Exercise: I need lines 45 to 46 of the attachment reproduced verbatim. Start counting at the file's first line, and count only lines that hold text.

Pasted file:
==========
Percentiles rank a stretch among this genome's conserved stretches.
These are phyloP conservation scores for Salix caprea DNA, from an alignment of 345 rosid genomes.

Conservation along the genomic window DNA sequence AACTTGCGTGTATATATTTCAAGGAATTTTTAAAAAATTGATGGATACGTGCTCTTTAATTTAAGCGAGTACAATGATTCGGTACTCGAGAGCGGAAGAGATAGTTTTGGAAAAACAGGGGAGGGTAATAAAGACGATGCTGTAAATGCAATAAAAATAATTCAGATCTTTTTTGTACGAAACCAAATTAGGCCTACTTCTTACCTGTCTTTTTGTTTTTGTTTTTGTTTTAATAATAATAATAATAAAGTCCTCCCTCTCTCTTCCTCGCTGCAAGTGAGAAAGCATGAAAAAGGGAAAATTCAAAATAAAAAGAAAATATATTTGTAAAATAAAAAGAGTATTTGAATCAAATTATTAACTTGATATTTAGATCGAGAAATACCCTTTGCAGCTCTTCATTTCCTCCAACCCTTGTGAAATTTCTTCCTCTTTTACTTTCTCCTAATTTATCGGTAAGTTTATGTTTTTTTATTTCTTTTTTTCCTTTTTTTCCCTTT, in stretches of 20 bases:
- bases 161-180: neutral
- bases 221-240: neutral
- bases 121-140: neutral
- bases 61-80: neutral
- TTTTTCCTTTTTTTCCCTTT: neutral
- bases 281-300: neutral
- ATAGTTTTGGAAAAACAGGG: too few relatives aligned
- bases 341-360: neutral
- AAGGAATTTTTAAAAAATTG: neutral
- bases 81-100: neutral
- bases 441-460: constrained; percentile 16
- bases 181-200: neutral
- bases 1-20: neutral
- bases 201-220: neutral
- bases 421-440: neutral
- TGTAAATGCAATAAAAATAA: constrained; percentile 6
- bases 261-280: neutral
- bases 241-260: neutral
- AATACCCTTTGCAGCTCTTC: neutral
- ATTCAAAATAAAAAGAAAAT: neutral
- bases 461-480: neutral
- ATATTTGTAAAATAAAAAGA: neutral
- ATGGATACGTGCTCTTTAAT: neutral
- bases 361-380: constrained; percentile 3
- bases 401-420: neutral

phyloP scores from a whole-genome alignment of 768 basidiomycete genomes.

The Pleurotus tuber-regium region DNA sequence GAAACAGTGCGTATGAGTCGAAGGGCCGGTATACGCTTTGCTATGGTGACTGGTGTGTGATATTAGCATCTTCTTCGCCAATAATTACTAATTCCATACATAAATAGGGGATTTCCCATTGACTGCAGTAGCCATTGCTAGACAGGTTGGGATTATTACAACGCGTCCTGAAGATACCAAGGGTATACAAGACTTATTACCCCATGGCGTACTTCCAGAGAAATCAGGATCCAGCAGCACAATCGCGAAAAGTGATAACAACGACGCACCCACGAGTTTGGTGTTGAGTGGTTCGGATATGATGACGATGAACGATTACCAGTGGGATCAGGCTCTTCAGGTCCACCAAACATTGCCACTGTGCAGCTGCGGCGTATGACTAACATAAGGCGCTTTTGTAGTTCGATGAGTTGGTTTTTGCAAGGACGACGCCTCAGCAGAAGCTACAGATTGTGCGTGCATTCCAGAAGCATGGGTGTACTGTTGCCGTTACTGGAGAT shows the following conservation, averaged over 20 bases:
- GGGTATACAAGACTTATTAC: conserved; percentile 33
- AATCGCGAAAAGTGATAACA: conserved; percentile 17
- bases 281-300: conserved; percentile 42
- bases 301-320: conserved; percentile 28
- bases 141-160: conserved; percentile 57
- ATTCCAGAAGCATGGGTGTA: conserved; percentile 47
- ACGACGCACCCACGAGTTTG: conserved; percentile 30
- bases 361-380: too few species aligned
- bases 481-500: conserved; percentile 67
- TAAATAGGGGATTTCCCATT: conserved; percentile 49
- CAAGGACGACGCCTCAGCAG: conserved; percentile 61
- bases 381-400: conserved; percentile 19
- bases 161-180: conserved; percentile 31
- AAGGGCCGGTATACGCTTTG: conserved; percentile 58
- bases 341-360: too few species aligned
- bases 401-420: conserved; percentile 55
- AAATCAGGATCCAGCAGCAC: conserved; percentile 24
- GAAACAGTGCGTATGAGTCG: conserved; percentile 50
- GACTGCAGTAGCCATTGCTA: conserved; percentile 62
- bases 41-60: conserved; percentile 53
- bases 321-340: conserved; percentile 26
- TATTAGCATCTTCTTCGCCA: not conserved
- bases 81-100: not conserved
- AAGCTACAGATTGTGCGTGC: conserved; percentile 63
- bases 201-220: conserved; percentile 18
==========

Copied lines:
- bases 341-360: too few species aligned
- bases 401-420: conserved; percentile 55